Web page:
Today I will be covering two subjects. First, I will briefly review a recent presentation by author Peter Lance of his book "Deal With the Devil: The FBI’s Secret Thirty-Year Relationship with a Mafia Killer," which is about the violent life of crime of Gregory Scarpa, Sr., who as a serial killer of historic proportions may have been Whitey Bulger before Whitey's time, with some overlap between the two careers. Second, I will describe some personal experiences that pertain to this series of True Crime articles.
With degrees in both law and journalism, Lance is perfectly equipped to assemble a prodigious, bewildering inventory of interrelated facts. This article can hardly do justice to Lance's work, but it will serve to introduce readers, especially crime aficionados, to the extensive material available on his website.
The book event took place at the Mob Museum in Las Vegas, part of the legacy of three-time Las Vegas Mayor and former Mob lawyer Oscar Goodman, who was the subject of an earlier article in this series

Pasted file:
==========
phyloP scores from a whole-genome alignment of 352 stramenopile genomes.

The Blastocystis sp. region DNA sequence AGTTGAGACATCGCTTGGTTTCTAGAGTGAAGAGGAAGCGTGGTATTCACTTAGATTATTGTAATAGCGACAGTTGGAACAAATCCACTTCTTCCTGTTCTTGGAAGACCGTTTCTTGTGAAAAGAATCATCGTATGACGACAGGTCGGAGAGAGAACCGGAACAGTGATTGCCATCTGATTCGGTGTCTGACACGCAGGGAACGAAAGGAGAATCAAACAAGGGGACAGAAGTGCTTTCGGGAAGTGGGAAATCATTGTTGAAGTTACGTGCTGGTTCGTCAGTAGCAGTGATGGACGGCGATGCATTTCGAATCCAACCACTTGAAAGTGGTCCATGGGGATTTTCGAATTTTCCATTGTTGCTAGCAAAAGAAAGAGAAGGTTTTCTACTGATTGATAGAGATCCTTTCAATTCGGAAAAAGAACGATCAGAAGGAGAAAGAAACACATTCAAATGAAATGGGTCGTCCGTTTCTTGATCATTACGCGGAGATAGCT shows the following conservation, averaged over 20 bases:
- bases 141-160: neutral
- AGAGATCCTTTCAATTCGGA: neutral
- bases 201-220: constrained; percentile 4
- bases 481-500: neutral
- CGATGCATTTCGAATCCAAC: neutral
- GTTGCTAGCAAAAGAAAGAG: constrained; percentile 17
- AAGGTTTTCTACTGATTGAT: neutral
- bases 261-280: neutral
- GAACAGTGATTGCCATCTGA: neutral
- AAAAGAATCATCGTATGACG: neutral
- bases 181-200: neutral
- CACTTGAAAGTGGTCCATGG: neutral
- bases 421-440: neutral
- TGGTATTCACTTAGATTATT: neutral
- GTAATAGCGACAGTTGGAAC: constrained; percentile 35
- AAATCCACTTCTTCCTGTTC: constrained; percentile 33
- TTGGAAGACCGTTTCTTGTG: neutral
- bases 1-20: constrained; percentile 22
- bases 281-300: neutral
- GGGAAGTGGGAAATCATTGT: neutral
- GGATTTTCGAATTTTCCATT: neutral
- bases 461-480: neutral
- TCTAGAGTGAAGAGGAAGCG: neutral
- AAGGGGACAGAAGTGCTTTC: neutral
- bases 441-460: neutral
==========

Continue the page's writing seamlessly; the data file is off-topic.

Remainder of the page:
. The entire program consumed nearly two hours of fast-paced delivery of the highlights of Lance's investigations and some startling conclusions regarding the relationship of this work to the ongoing threat of international terrorism.
Lance calls Scarpa, Sr., "the most vicious, bloodthirsty and cunning serial killer," one who is alleged to have committed more than 50 murders within a single 30-day period. His son, Gregory Scarpa, Jr., ratted his father's gang to the FBI. Lance finds that some of the recipients of this information in the FBI tried to get Scarpa, Sr., while others protected him. As with Whitey, Lance's assessment is that Scarpa got the better of the interaction between himself and the law enforcement community.